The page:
About The Speaker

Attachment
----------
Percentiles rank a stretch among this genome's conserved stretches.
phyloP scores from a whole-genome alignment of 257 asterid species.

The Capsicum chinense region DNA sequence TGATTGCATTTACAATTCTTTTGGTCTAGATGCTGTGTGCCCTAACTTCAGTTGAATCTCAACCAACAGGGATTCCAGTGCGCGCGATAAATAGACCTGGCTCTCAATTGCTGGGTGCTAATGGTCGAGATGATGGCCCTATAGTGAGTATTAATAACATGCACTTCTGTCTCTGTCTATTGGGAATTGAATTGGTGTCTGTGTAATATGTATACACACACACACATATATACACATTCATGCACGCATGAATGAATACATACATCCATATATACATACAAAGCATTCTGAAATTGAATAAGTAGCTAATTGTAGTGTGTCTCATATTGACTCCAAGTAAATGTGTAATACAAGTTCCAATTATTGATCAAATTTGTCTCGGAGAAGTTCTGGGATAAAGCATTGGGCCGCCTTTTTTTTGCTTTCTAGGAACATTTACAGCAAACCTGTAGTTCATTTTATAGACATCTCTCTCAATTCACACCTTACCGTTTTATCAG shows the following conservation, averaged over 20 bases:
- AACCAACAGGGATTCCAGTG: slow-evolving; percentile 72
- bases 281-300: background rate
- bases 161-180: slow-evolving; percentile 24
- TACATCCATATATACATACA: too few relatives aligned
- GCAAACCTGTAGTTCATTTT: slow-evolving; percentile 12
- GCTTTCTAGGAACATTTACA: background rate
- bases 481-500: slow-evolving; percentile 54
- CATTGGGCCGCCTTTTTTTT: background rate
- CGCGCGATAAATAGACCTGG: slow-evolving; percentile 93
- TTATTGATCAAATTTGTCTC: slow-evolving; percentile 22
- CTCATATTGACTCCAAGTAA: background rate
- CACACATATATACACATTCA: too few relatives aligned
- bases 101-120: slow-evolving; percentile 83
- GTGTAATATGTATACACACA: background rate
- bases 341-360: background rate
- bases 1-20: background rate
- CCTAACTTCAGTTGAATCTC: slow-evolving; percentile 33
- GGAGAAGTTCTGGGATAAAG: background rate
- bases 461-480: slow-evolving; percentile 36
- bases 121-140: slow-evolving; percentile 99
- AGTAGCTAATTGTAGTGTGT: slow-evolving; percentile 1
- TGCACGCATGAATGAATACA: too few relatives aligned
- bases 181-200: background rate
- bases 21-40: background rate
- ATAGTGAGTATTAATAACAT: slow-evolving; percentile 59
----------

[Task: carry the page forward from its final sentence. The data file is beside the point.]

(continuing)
The main motive for my studies is the explanatory gap between the brain and the mind. My interest is in how the physical world of neuronal activity produces the mental world of perception and cognition. I am associated with the Max-Planck Institute for Brain Research, Ernst Strüngmann Institute, Frankfurt Institute for Advanced Studies, and the University of Zagreb. I approach the problem of the explanatory gap from both sides, bottom-up and top-down. The bottom-up approach investigates brain physiology. The top-down approach investigates behavior and experiences. Each of the two approaches led me to develop a theory: The work on behavior and experiences led me to discover the phenomenon of ideasthesia (meaning “sensing concepts”). The work on physiology resulted in the theory of practopoiesis (meaning “creation of actions”). The empirical work in the background of those theories involved simultaneous recordings of the activity of 100+ neurons in the visual cortex (extracellular recordings), behavioral and imaging studies in visual cognition (attention, working memory, long-term memory), and empirical investigations of phenomenal experiences (synesthesia). The ultimate goal of my studies is twofold. First, I would like to achieve a conceptual understanding of how the dynamics of physical processes create the mental ones. I believe that the work on practopoiesis presents an important step in this direction and that it will help us eventually address the hard problem of consciousness and the mind-body problem in general. Second, I would like to use this theoretical knowledge to create artificial systems that are biologically-like intelligent and adaptive.